'Red Alert' for Child Immunization Around the World

“Red Alert” for childhood vaccination around the world

18 million children did not receive any doses of the vaccine against diphtheria, tetanus and poliomyelitis (DTP) in 2021.

The COVID-19 crisis and misinformation are behind the largest continuous decline in childhood immunization against other diseases in nearly three decades, according to a report by the World Health Organization. Health (WHO) and UNICEF published on Thursday.

The proportion of children who received all three doses of the vaccine against diphtheria, tetanus and poliomyelitis (DTP) fell from 86% in 2019 to only 81% in 2021. This vaccine is used as a key indicator of coverage coverage across the world.

This decline in 2020 and 2021 follows a decade of improvements.

It is& This is a red alert for children's health. We are witnessing the largest continuous decline in childhood immunization in a generation, UNICEF Executive Director Catherine Russell said in a statement. The consequences will be measured in number of lives.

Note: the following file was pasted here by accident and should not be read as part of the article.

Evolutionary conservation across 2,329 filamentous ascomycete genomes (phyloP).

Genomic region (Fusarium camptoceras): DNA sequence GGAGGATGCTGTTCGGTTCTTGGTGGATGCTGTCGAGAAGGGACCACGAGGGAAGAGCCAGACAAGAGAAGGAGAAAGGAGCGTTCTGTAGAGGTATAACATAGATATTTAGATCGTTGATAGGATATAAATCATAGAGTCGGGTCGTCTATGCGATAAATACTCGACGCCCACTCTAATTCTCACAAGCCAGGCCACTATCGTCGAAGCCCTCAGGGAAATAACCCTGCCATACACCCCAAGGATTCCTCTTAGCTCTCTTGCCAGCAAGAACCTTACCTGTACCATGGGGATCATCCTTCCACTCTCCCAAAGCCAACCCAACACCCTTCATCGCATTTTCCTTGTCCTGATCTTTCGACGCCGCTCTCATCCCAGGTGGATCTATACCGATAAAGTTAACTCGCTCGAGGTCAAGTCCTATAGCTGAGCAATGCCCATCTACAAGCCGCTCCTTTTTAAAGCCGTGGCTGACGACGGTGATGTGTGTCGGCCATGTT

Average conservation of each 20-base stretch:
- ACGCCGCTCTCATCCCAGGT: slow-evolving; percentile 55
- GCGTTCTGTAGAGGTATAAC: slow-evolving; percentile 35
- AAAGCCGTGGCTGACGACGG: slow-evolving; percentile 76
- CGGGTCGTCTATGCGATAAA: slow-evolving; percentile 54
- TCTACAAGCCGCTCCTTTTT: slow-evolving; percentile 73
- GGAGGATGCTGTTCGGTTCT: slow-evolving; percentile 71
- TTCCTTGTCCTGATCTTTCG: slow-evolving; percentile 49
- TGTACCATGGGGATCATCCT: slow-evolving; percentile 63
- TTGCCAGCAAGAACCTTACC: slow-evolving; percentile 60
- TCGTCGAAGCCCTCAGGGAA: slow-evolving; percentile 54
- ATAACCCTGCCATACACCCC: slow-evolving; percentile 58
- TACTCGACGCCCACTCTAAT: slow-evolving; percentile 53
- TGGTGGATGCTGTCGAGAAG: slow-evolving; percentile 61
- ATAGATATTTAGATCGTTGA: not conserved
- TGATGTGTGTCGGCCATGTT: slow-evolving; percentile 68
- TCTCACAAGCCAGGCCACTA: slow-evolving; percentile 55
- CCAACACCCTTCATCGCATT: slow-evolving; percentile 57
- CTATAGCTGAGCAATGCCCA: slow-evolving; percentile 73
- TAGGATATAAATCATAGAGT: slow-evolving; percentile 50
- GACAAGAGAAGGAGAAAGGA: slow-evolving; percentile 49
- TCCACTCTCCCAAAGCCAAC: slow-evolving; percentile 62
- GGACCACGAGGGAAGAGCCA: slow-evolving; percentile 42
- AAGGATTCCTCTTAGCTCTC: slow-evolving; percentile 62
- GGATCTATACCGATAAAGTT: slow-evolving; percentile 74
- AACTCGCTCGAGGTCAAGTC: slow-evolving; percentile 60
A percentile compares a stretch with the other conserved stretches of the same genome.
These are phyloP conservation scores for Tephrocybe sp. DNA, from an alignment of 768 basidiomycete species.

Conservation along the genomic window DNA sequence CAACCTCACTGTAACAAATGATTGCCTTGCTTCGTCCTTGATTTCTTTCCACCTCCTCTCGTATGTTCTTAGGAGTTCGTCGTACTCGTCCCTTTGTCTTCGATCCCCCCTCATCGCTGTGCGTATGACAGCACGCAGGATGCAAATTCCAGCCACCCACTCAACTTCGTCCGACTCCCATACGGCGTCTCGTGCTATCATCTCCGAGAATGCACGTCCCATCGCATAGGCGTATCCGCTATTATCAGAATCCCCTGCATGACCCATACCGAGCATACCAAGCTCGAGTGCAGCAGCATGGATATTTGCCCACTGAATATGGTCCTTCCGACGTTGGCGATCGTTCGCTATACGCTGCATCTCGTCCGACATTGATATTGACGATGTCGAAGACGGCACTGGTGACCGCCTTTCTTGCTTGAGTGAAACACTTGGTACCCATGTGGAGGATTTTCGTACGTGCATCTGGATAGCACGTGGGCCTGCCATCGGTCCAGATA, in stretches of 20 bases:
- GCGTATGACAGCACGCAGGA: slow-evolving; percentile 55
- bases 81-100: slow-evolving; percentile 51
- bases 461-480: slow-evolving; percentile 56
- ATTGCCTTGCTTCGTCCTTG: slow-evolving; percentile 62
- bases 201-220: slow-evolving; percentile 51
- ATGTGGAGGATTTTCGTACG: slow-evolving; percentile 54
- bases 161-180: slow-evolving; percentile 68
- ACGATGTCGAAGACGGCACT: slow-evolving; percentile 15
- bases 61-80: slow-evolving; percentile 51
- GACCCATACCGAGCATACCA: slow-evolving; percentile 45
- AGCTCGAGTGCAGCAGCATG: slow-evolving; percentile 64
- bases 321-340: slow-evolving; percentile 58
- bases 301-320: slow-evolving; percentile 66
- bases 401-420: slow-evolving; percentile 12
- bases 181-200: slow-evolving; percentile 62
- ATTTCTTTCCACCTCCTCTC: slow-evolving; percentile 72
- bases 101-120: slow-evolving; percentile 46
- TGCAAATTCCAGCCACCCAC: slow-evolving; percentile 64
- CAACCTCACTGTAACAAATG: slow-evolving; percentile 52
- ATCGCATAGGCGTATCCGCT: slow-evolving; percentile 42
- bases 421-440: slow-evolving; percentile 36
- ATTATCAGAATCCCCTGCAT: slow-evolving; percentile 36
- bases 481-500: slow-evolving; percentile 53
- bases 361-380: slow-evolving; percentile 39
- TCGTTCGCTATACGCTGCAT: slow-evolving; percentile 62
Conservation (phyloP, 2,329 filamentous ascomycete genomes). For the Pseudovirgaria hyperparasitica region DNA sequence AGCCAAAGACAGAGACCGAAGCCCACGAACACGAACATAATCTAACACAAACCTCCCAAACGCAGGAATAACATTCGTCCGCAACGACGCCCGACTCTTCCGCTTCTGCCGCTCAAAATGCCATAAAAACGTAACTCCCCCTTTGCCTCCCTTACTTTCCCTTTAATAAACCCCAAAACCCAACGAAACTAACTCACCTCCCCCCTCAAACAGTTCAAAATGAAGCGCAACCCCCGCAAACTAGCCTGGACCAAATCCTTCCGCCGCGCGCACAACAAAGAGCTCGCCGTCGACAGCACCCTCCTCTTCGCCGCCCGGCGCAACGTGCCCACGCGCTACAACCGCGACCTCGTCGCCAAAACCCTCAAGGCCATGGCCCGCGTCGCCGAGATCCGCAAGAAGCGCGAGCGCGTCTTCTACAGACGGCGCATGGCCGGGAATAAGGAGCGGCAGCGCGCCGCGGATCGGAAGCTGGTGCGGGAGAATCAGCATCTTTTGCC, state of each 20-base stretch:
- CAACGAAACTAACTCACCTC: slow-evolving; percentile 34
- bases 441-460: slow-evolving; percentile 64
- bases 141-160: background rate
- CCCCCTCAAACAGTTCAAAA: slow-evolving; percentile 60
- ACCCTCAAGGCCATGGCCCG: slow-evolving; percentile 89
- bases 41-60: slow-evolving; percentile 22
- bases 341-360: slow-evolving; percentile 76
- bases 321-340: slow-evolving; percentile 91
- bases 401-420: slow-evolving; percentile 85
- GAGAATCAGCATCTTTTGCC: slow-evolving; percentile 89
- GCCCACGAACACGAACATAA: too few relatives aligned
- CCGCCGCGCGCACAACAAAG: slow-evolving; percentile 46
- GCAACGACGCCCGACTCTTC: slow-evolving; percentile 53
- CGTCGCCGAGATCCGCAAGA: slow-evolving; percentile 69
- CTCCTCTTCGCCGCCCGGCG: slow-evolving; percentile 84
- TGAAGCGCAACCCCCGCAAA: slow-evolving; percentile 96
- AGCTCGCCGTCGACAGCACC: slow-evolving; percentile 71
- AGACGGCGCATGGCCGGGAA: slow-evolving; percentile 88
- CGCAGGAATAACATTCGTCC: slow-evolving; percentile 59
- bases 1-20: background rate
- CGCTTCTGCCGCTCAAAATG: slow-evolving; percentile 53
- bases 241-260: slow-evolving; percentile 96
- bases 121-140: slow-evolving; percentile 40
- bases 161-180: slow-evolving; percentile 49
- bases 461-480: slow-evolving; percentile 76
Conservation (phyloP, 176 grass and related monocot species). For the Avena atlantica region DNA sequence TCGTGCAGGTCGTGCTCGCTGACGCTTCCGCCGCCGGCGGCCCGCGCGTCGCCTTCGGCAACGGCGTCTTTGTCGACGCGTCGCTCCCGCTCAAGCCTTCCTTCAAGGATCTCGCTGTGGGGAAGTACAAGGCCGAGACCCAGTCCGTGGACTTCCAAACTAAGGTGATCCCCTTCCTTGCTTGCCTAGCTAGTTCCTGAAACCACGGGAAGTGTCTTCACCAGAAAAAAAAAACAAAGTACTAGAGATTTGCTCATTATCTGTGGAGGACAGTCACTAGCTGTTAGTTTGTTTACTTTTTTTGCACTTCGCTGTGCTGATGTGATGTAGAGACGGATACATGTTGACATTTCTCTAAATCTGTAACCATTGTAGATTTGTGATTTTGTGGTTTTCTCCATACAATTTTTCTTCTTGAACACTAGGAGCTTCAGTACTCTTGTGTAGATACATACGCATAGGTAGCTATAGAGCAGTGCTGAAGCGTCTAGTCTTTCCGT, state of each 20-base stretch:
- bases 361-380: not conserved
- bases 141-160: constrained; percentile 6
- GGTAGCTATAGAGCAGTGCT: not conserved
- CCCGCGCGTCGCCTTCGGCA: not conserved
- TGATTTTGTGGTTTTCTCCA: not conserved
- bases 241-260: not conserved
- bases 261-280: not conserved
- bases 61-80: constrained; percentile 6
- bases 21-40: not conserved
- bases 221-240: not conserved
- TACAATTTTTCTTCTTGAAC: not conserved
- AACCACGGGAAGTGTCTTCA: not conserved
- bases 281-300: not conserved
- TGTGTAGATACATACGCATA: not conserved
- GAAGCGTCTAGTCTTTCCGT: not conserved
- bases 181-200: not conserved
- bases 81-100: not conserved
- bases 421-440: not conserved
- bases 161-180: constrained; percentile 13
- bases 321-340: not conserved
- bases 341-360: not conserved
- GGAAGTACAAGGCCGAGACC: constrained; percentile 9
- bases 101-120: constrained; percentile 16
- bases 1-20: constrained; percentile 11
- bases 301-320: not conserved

Some 25 million children missed one or more doses of this DTP vaccine in 2021. This is two million more than in 2020, and six million more than in 2019.

Of those 25 million, 18 million received no dose, the majority of them in middle and low income countries – including India , Nigeria, Indonesia, Ethiopia and the Philippines.

The reasons for this drop are multiple: conflicts, increased misinformation, and supply or continuity of care issues related to the COVID-19 pandemic.

It was hoped that 2021 is starting to catch up after the lockdowns, but instead vaccination rates have continued to decline, in all regions of the world.

This undercoverage has led to preventable outbreaks of measles and polio over the past 12 months, the report pointed out.

About 24.7 million children missed their first dose of measles in 2021, more than 5 million more than in 2019. And an additional 14.7 million children did not receive their second dose.

Vaccine coverage for the first dose against measles was thus 81% in 2021, the lowest rate since 2008.

We need to catch up on immunization for the millions [of children] missing, or we will inevitably see more epidemics, sick children and great strain on already strained healthcare systems, pleaded Catherine Russell.< /p>

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